Contextualising sensors with linked data to improve relevancy, data quality and network adaptability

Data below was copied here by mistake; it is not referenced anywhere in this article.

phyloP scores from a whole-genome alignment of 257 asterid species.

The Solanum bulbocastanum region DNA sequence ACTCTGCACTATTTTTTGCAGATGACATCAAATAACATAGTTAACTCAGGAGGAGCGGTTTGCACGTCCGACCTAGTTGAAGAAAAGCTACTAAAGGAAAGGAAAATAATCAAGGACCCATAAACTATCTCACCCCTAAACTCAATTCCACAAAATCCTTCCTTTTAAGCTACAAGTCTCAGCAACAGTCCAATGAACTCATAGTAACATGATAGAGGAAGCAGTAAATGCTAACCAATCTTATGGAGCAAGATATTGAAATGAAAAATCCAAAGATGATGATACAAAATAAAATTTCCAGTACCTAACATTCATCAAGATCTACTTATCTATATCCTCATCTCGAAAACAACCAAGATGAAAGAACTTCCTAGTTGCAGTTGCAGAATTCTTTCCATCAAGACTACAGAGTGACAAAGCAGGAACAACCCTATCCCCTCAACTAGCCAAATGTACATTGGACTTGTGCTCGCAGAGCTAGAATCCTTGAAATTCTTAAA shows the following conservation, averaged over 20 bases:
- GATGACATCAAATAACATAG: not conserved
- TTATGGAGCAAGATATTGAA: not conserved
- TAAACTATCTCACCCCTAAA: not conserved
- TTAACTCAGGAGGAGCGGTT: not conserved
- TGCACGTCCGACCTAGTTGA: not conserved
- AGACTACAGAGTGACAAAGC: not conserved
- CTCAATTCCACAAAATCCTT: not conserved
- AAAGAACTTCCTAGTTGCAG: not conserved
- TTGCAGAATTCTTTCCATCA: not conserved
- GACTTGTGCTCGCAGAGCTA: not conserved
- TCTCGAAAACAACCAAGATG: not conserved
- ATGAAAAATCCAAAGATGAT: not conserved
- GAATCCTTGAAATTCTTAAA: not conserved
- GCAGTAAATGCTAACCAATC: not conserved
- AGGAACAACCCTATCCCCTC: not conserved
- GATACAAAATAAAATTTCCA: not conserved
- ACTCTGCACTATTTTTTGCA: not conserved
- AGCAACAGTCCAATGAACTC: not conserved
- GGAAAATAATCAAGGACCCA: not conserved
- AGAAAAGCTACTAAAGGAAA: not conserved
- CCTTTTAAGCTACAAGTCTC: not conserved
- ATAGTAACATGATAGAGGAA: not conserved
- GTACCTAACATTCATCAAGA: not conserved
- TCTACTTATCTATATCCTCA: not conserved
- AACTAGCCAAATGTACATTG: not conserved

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A sensor taken by itself, with no indication of what it is sensing, with what unit of measurement and where, would keep working without anybody being able to interpret its output. The sensor needs to be "contextualised". In this thesis we propose a sensor data modeling based on the Linked Data principles. We support its uptake by releasing LD4Sensors, a Web application that facilitates manual (GUI) and automated (REST API) sensor annotation, storage and retrieval using our data model. A side gain of this approach consists of automating the (currently manual) setup of several sensor settings, which will be presented in a demonstrative application and architecture. Finally, we demonstrate the advantages of using our data model to improve sensor relevancy and enrich Web data, within two different applications. First, we use our data model to improve the relevancy prediction of sensors during Daily Activity Logging tasks. Currently, Task Logging is performed by classifying the previously collected sensor readings in order to identify which task/s they were measuring. This approach has two downsides. First, the task identification happens after all the data has been recorded. Second, selecting which of the available sensors to query is difficult. Usually, sensors are selected according to their energy consumption or location. However, a more fine-grained selection would improve the system efficiency by reducing the amount of data to record an process while at the same time, saving energy. As the amount of Internet-connected objects increases and as we move towards ubiquitous computing web, the selection of on-demand information sources has become a significant requirement. In this thesis, I demonstrate that using our model based on Semantic Technologies and Distributional Semantic techniques we can identify which sensors to use during Task Logging while predicting the task being sensed in real-time. I compare my results with the other state-of-the-art Task Logging techniques showing the improvement. Second, we use our data model to enrich Web content in order to bridge the traditional Web and the Sensor Web. Traditional Web content is long-lived, as it most of the times lacks of real-time information. Sensors deployed pervasively throughout Smart Cities have the potential to be the source of such real-time information. However, querying all the sensor data sources is costly for they are distributed and live streaming high volumes of data. We realised the G-Sensing application that, as a Mozilla Firefox add-on, displays sensors data related to Google search results that represent real places. We demonstrate the feasibility and extensibility of our approach and the advantages it brings to the final user.
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